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To be utterly fed up with this financial situation?

(220 Posts)
MadDogLady Mon 24-Feb-14 15:40:49

DP moved in with me 6 months ago. We discussed finances before he moved in. I earn slightly more than him, however although he seperate from his wife 2 years ago, and is now divorced, no financial settlement was made. In short, this means that a large proportion of DP's wages are taken up paying off the credit cards/loans that were taken out in his name during his marriage. The upshot being that he can't afford to give me anythung towards bills/food.

I knew this before he moved in, but 6 months on, it's really getting me down. I do (and pay for) the food shop each week, including stuff for his lunches at work, his alcohol (about £20 each week, which he's already said is non-negotiable), treats he asks for...if we go out, I pay. If we want to go on holiday, I pay.

I can't see how it's ever going to get better. He's still on the mortgage of his house he owns with his ex, which has a large amount of equity in it, but he's been told he's unlikely to be able to taken off the mortgage until his younger children are 16/18. This isn't for another 12/14 years.

AIBU to be fed up of supporting another adult, with no end in sight?

weeblueberry Mon 24-Feb-14 15:42:07

He's said £20 on alcohol is non-negotiable?

That's the thing that would be sounding warning bells to me tbh...

LaurieFairyCake Mon 24-Feb-14 15:43:42

If he doesn't contribute at all he's a cocklodger

You're not getting this money back - it's not a loan.

He is using you.

AnnabelleLee Mon 24-Feb-14 15:43:51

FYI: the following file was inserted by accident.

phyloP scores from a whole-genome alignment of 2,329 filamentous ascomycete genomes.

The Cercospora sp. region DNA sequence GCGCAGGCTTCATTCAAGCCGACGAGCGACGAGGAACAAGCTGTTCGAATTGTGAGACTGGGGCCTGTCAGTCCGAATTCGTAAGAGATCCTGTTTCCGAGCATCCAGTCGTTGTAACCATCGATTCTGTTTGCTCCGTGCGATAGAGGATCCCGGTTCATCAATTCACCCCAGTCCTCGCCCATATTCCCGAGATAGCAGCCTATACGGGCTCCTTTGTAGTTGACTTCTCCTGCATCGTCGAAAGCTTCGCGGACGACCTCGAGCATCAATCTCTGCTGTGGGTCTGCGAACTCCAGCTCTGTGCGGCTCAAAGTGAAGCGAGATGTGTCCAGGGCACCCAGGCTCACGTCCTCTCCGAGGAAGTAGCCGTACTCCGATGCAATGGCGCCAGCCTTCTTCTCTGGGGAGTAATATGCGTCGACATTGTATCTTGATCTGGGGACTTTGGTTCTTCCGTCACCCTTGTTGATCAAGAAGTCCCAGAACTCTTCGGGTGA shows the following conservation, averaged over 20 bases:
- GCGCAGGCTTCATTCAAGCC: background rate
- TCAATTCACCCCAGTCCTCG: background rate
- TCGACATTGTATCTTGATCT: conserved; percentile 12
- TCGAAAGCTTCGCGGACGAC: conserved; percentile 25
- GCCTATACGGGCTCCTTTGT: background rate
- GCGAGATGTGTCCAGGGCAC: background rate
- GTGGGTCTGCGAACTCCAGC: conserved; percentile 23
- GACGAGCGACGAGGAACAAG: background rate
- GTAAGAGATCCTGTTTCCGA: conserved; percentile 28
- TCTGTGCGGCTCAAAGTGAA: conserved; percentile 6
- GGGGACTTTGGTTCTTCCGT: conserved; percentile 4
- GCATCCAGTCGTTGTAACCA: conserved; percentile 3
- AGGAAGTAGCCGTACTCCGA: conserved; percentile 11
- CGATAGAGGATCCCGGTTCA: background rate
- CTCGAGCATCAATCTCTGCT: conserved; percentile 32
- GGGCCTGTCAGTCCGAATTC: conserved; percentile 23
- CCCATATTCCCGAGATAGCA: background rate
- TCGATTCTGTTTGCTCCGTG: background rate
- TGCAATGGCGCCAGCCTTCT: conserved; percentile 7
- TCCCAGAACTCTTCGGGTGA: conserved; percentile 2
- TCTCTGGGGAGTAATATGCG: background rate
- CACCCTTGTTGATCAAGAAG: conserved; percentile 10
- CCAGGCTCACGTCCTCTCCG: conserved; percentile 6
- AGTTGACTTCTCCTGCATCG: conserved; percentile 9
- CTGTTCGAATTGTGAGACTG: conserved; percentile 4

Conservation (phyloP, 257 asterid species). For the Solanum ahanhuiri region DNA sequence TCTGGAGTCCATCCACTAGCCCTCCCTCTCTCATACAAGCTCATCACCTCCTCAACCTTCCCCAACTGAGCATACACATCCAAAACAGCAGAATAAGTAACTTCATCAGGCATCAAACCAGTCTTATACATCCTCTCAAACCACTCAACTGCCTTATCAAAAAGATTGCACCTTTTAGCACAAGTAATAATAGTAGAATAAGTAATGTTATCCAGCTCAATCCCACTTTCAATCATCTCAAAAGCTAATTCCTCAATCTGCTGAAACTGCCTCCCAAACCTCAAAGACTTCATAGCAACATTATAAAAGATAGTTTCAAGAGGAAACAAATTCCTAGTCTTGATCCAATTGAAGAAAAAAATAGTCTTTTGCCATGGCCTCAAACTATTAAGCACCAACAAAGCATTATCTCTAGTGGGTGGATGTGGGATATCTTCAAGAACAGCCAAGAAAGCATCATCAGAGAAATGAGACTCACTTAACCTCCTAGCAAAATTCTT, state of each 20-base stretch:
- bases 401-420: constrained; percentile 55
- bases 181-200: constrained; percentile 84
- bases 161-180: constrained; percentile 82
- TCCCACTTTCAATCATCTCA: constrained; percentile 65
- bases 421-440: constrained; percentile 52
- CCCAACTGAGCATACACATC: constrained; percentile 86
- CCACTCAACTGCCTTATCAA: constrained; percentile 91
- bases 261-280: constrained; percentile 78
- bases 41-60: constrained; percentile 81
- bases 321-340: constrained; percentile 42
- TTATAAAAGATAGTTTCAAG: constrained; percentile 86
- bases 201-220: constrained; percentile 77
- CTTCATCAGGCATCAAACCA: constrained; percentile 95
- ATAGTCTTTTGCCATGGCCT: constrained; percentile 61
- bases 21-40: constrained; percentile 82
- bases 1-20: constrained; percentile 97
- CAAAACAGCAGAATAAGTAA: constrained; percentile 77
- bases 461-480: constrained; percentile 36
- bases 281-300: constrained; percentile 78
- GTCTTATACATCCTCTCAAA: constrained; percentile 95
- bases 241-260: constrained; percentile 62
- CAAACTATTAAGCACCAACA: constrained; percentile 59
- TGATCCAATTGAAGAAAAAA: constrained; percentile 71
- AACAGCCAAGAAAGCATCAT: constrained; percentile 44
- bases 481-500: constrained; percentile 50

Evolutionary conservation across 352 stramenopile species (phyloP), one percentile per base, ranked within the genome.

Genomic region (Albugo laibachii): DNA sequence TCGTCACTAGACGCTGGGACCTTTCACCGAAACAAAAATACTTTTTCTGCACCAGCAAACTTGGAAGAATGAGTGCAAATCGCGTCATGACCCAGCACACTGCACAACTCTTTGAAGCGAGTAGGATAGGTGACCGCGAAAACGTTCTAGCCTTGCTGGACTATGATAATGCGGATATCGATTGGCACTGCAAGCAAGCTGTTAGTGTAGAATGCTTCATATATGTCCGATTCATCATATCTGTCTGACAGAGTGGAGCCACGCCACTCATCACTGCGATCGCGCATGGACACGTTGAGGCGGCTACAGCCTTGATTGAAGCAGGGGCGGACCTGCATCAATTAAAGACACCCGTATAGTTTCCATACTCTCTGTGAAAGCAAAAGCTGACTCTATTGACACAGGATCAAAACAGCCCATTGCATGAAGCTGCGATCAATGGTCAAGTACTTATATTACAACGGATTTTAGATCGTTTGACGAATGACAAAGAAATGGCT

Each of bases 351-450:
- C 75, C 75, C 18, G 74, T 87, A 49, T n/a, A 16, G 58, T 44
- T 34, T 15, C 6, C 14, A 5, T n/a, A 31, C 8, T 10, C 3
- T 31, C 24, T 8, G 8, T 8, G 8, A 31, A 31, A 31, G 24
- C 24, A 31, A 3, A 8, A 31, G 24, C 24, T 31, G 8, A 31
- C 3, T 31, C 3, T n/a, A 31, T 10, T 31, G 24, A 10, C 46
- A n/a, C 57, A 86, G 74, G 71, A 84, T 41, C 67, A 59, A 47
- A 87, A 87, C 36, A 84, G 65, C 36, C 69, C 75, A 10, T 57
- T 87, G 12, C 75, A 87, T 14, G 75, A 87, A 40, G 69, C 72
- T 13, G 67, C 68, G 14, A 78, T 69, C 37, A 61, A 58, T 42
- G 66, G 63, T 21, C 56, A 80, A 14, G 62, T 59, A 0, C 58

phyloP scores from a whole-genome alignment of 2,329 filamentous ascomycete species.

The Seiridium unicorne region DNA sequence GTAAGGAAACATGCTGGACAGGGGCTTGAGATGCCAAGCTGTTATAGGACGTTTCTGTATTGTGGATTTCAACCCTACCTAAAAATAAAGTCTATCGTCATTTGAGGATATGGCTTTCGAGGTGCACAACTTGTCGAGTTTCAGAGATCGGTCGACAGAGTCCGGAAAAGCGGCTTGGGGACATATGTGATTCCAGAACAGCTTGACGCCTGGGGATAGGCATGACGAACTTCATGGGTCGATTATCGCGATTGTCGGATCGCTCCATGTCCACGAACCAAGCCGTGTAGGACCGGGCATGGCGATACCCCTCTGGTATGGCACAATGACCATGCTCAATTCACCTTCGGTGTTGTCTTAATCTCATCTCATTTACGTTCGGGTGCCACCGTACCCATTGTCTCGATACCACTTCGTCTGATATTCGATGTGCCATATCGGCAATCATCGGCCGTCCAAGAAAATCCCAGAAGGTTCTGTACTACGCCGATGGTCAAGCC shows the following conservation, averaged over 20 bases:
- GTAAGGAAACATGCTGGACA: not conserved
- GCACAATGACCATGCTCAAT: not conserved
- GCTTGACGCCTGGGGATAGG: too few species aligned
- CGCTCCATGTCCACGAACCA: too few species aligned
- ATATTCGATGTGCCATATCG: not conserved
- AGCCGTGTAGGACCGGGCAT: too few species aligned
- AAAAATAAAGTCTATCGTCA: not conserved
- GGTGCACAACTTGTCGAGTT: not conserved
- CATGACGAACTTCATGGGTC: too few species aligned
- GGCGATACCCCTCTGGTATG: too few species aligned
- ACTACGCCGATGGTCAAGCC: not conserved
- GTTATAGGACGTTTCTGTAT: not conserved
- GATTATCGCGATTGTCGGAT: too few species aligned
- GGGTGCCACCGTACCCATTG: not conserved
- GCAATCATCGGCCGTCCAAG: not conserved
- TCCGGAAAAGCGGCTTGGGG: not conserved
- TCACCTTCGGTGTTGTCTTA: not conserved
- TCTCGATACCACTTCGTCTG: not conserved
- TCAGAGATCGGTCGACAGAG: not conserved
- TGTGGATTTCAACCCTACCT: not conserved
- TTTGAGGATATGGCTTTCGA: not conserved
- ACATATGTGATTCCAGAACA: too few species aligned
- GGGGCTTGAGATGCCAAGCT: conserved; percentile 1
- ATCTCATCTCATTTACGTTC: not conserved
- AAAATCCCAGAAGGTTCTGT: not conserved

Its not just about the money really, is it? this is clearly a man without much pride, and with much direction. He got divorced without a financial settlement? Who does that? Lazy people banking on someone else doing the thinking, and paying, for them.
Lucky he has you, hey? Otherwise he might starve to death. Or pull his head out of his arse and manage to pay for his own stuff, presumably.

How was he supporting himself before he started cocklodging with you?

MadDogLady Mon 24-Feb-14 15:44:10

If I don't buy it, he finds the money to buy it himself. He says it's his one indulgence, his way of relaxing after work. Tbh I do think he has a bit of a drinking problem, but that's another story...

AnnabelleLee Mon 24-Feb-14 15:44:18

*without much direction.

TheABC Mon 24-Feb-14 15:44:38

He is freeloading. If he was not living with you, how would he live? He would still have to eat. When you moved in together, what was the arrangement? Did he give a timetable for when the repayments would finish?

Nomama Mon 24-Feb-14 15:45:00

A handout for alcohol is non negotiable?

You know you are his current gravy train, don't you.

I can appreciate he is under the cosh but his financial troubles are not your responsibility - he gets a 2nd job or bugs out!

PerpendicularVince Mon 24-Feb-14 15:45:12

Message withdrawn at poster's request.

weeblueberry Mon 24-Feb-14 15:45:12